Year in Review - April 2010

By Michele McPherson

The death of 15-year-old Samantha Mouat in a speedway crash on April 3 sent shockwaves through the city and an upwelling of grief for the girl whose love of life encompassed dancing to speedway racing.
The popular Otumoetai College pupil died instantly when her ministock hit the wall at Kaikohe Speedway's Easter Stampede. It prompted a huge outpouring of emotion in which family, friends and the speedway fraternity tried to come to terms with the tragedy.
Cut down in her youth, the family paid a tribute to the easygoing girl who "touched people's lives and hearts".
And a 97-year-old woman was robbed of the chance to enjoy the final years of her life when she was killed attempting to cross the highway at Paengaroa. She was hit by a ute towing a trailer as her 72-year-old son looked on.
A grim coincidence three days later saw an 18-year-old man die on the same stretch of highway after he was hit by a ute. The teen appeared to have been standing on a bend in the road, outside a motel driveway.
The common practice of cyclists and walkers listening to their iPods was suspected by police to have caused Kumiko Goodhall to be fatally distracted as she rode across the railway line near Bayfair roundabout. She was struck by a train during training for one of New Zealand's great adventures, riding the Central Otago Rail Trail.
And the vulnerability of Tauranga taxi drivers was highlighted for the third time in as many weeks when a female cabbie was robbed at knifepoint by a 19-year-old youth from the Mount.
However for random stupidity, nothing beat the actions of the person who threw a beer bottle from a car at Papamoa, hitting grandmother Mary Loader square in the face as she was on her morning walk.

Mrs Loader, 65, was unconscious for four days and needed reconstructive surgery, including five titanium plates inserted into her face.
Disturbing details of a toddler sitting in a cannabis haze emerged during a court case in which the girl's mother, Sharlene Paetai Thom, admitted possessing and selling the drug. Police found the girl sitting in the haze when officers raided the woman's Cameron Rd home.
Tauranga's challenge to build a museum without help from ratepayers took a tentative first step when the project's steering group supported siting the museum on Cliff Rd, next to the Rose Gardens. The volunteer trust established to drive the project forward now has to confirm the location and get on with the daunting task of establishing a museum.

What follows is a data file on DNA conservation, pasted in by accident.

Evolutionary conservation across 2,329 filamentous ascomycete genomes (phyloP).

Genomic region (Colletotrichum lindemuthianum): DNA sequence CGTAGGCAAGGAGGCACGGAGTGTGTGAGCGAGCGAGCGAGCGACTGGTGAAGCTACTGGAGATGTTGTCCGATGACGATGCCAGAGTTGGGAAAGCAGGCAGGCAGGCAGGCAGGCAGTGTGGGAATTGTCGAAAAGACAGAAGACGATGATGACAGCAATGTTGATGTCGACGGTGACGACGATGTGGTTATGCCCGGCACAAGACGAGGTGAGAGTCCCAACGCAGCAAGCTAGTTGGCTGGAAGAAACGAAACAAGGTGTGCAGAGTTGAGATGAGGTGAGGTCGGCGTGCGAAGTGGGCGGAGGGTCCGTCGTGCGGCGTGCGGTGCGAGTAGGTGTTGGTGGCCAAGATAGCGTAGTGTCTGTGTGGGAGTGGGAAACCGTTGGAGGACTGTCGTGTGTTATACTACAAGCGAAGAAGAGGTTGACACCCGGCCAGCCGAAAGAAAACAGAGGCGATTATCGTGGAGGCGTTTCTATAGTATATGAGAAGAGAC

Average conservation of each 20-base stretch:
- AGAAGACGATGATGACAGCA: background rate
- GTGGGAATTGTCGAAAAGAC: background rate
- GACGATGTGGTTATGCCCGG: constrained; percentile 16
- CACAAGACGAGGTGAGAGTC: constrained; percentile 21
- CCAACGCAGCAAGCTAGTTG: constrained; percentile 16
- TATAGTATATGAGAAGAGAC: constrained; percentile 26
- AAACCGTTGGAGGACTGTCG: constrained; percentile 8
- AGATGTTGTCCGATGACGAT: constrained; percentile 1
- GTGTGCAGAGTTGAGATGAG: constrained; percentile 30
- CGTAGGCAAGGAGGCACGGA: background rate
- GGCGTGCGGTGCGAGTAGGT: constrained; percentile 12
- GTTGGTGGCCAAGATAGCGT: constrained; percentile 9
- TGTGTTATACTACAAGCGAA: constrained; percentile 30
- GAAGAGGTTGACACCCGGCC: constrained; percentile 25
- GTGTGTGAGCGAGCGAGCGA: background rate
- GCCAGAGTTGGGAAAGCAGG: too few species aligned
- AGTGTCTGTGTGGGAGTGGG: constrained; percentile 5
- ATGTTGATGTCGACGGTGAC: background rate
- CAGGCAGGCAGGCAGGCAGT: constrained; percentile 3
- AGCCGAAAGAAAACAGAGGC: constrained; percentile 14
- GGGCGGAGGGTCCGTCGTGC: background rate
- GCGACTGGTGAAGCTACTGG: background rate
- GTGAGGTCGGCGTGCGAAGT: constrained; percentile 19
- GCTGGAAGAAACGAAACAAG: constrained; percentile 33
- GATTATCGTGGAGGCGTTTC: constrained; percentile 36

The tough economic times saw a multimillion-dollar golf and residential resort near Katikati enter receivership for the second time. The 18-hole championship golf course, clubhouse and 70 sections were offered for sale by the receiver.
But as if to defy the trends, the penthouse in the southern tower of the Eleven high-rise development at the Mount sold for $5.5 million to a mystery man who was simply described as one of the country's wealthiest businessmen.
It was a case of a sheepish "sorry about that" when a 50-year-old Tauranga woman disappeared from a party thrown on a launch in the Bridge Marina. Reporting missing at 3.30am, it sparked a big search, with police fearing the worst until she emerged, larger than life, from another boat.
Another headline-grabbing incident scripted by showbiz saw Tauranga residents and tourist bosses infuriated when a Shortland Street episode portrayed the city as being intolerant of gays. Bisexual character Nicole complained that it was difficult to "come out" in Tauranga.
Tauranga's poignant Anzac Day service entered a new era when hundreds gathered in front of the new cenotaph beside Tauranga RSA's new home in what was formerly Fahy's Motor Inn in Greerton.
Serving alcohol to young teens brought the full force of the law down on Raymond Sayed and partner Pauline Crawford when the Liquor Licensing Authority ordered the permanent closure of their business, Omanu Wines and Spirits
A few days later, two members of the Filthy Few motorcycle gang were each fined $2000 when they appeared in court for sentencing on charges arising from a police raid on the gang pad in Birch Ave. Police busted an illegal bar and found evidence that $19,000 worth of alcohol had been bought for the club over a period of nine months.
Meanwhile, two million-year-old skeletons unearthed in South Africa were identified as part of a previously unknown species that scientists say fitted the transition from ancient apes to modern humans. They had an advanced hip bone and long legs.

- BAY OF PLENTY TIMES

© Copyright 2014, APN New Zealand Limited

Assembled by: (static) on red akl_n1 at 25 Apr 2014 00:45:22 Processing Time: 730ms